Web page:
Although the verses previously quoted evince a different approach for householders and renunciant, each is auspicious for those to whom it applies considering a person’s individual qualification (adhikära); moreover, both approaches should be understood as having the same end purpose as each other. Çré Caitanya Mahäprabhu and Çré Kåñëacandra are the same Absolute Reality, but Kåñëa was a gåhastha and Mahäprabhu a sannyäsé. This difference of äçrama in Their pastimes is reflected in Their instructions, and does not result in any apasiddhänta, incorrect conclusions.
Indulgence in sex with a woman is unfavourable for paramärtha, the ultimate goal of life for all humans. On account of having a lower qualification, a householder is given the arrangement of marriage. The only purpose of marriage is to curtail his propensity for sense enjoyment – this should be understood. This idea has been expressed in Çrémad-Bhägavatam (11.3.44) in the statement “karma-mokñäya karmäëi – material activities meant for liberation from material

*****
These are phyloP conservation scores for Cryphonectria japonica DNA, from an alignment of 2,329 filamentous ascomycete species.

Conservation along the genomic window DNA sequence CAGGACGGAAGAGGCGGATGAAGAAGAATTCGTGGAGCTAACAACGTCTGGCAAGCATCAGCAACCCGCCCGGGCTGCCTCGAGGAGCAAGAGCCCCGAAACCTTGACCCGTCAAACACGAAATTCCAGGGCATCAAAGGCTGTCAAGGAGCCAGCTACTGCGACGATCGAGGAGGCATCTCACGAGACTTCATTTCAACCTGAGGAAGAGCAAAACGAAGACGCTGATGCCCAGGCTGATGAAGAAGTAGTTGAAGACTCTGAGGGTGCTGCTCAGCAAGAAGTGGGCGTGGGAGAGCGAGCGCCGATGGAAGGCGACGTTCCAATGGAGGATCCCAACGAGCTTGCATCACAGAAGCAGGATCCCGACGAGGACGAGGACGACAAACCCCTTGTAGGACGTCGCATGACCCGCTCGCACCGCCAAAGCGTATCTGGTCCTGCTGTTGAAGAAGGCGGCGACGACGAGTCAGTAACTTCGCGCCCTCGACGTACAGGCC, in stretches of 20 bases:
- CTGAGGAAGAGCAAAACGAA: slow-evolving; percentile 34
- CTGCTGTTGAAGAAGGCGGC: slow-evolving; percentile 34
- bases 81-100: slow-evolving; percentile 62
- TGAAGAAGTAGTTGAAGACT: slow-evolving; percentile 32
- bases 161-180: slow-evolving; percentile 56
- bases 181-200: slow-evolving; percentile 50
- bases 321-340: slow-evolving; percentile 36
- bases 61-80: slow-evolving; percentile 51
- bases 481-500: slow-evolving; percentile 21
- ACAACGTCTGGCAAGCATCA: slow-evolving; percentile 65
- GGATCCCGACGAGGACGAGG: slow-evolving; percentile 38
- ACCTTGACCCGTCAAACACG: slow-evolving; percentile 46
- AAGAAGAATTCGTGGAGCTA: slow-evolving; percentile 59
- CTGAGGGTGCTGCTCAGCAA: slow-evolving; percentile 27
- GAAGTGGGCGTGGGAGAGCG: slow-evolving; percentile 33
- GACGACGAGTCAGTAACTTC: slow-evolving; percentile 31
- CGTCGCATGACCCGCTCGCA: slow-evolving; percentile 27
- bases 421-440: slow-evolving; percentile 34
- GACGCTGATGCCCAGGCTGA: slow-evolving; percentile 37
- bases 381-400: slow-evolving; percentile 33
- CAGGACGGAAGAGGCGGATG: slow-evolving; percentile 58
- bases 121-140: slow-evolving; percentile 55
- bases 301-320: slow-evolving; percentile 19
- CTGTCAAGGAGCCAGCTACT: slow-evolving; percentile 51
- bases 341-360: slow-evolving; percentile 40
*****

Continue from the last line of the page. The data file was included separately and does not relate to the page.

pursuits.” In the verse from Çrémad-Bhägavatam (11.5.11) beginning with the words loke vyaväyämiñamadya- sevä, the same idea is conveyed through the statement “äsu nivåttir iñöä – the cessation of these is the desired end.”
There is no scope for even a scent of lust (käma) on the path of prema propagated by Mahäprabhu.
Lust is darkness, while prema is the transcendental sun. The pastimes of ujjvala-rasa, the mellow of amorous love, are not like the meeting of ordinary men and women with a mood to enjoy each other. They cannot be understood by the bound jéva. It is therefore forbidden to discuss such pastimes while in the conditioned state of consciousness.
Persons of Low Eligibility
It is further to be noted that the instructions of çästra are generally applicable to all human beings,
whether they be male or female. Here, however, men alone appear to be restricted – viz. from looking upon women, touching them and so on. Why are women not brought under similar strictures? Are we to infer that women are superior to men, or does it imply they are altogether beneath the level of even being regulated?
We see that çüdras, women and the uncultured members of brähmaëa and other high-order families (dvija-bandhus) are not given the right to study the Vedas. Does the statement “api cet su-duräcäraù”, then, contradict this injunction of the çästras?